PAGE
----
‘Voters mostly illiterate, need tutor on Cha-cha’

A PALACE official said Thursday that most Filipino voters are illiterate and need to be educated before they can properly decide on Charter change.

In a radio interview, Chief Presidential Counsel Salvador Panelo returned to a point he made during a Senate hearing on Charter change on Wednesday.

“If Filipinos cannot understand or are not educated because a majority of our voters are illiterate, then we need to give them a formal education before we change the Constitution,” he said in Filipino. “Otherwise they will end up voting without understanding.”

Panelo said it was irrelevant how the Constitution is amended because in the end, it is the people who have the final say through a plebiscite.

President Rodrigo Duterte and his political allies in Congress want to amend the Constitution to shift the country to a federal form of government.

Eleven members of the commission that drafted the 1987 Constitution said Charter change and federalism would not solve the country’s


In an open letter, they said acknowledged that the Constitution was not perfect, but key questions needed to be answered before amendments are introduced.

The letter was signed by Felicitas Aquino-Arroyo, Adolfo Azcuna, Teodoro Bacani, Florangel Rosario Braid, Hilario Davide Jr., Edmundo Garcia, Jose Luis Martin Gascon, Christian Monsod, Ricardo Romulo, Jaime Tadeo, and Bernardo Villegas.

“Before we move further into uncharted territory, the prior question seems to us, to be: Do we need a new Constitution at this time? Is federalism the answer to address the critical concerns of our people? What in fact are our priorities?”

They said the “undiscerning haste” to create a new Constitutions would distract the nation from its priorities such as solving mass poverty and inequality, eliminating political dynasties and addressing the blatant disregard for the rule of law.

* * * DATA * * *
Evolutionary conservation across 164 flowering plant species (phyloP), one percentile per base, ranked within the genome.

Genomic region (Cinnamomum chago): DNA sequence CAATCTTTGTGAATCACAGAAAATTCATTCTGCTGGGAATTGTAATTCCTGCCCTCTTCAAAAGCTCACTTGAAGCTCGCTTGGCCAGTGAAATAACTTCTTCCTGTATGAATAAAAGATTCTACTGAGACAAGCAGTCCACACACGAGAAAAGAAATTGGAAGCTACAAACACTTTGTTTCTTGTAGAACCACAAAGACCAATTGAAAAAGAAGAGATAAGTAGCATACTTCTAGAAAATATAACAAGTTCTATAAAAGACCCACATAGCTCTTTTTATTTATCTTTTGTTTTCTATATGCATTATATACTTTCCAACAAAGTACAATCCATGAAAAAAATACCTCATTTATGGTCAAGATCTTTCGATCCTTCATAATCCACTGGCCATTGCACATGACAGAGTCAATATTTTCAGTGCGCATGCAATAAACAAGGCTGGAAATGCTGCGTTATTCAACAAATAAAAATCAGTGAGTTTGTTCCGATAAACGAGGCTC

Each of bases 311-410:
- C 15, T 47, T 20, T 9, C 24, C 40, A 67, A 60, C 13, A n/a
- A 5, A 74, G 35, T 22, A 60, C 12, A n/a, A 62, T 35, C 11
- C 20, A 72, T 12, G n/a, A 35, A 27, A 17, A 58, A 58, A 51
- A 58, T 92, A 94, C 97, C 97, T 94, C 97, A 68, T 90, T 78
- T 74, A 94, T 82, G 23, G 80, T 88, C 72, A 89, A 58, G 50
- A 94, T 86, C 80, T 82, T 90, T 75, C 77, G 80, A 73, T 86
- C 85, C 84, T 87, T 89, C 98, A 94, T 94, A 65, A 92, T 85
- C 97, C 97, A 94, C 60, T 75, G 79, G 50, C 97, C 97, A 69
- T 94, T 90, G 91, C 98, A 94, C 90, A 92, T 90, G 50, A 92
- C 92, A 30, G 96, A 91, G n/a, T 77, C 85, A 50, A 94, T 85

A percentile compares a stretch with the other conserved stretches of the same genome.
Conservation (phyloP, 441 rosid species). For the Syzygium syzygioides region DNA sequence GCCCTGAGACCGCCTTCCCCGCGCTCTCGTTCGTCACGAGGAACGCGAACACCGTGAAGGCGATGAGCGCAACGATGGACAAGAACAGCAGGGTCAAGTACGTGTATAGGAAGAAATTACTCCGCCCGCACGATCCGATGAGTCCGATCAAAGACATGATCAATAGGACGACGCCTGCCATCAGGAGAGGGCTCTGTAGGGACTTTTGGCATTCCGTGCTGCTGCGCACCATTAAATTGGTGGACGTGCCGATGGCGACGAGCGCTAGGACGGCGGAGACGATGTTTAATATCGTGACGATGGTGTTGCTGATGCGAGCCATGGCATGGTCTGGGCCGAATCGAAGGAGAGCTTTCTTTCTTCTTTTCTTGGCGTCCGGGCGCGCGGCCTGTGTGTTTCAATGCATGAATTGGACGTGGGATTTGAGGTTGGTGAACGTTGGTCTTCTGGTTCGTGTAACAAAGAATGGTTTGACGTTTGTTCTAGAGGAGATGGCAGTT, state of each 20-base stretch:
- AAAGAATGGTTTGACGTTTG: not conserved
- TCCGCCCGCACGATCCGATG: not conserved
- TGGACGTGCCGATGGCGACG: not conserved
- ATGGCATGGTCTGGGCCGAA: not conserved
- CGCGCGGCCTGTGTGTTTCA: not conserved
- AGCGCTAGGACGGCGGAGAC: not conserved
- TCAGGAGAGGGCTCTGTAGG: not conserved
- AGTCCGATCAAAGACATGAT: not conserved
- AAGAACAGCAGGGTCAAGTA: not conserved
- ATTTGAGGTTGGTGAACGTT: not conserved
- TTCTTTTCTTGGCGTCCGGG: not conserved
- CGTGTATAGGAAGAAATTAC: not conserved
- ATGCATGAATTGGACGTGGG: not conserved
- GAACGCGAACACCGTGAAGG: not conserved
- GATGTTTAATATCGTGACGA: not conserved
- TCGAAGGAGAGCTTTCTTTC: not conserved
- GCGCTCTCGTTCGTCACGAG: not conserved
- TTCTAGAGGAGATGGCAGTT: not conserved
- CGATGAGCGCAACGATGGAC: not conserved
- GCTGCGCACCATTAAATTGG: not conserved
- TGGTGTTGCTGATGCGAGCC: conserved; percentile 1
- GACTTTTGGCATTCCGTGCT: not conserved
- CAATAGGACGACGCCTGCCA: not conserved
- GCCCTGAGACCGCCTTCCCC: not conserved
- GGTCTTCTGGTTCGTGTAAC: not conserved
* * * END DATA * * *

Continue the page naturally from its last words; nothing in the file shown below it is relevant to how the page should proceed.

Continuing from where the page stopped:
They also said that the Constitution “is not the problem” but part of the solution.

Instead of amending the Constitution right away, they said, the Local Government Code could be amended to further decentralize power and allocate resources more fairly.

They also warned that federalism could result in a bloated bureaucracy and “reinforce the power of political dynasties and landed elites.”

Also on Friday, retired chief justice Reynato Puno said the provisions of the Constitution can be interpreted in different ways, but these must be consistent with the intent and spirit of the Charter.

In an interview on the GMA News program Unang Balita, Puno also said it was important to take individual provisions in the context of the entire document.

For example, he said, the issue of whether the two chambers of Congress should vote jointly or separately on constitutional amendments must be taken in the context of the Charter’s establishment of a bicameral legislature.

In his opinion, he said, this meant the House and Senate should vote separately.

The dean of the San Beda Graduate School of Law, meanwhile, said the Supreme Court can break the deadlock on joint or separate voting.

“It is a justiciable question because it calls for an interpretation of the Constitution. This is the dividing line,” Fr. Ranhilio Aquino, also vice president of Cagayan State University and Manila Standard columnist, said in an interview on radio dzMM.

Asked if Congress should vote jointly or separately, he said: “Separately. Very clear for me.”

“The presence of the Senate is useless if you say voting jointly. What is the use of a bicameral legislature if one chamber is useless?” he said in a mix of English and Filipino.

Puno had said Tuesday that he believed the Supreme Court could not intervene because the issue was a political one.

Topics: Charter change
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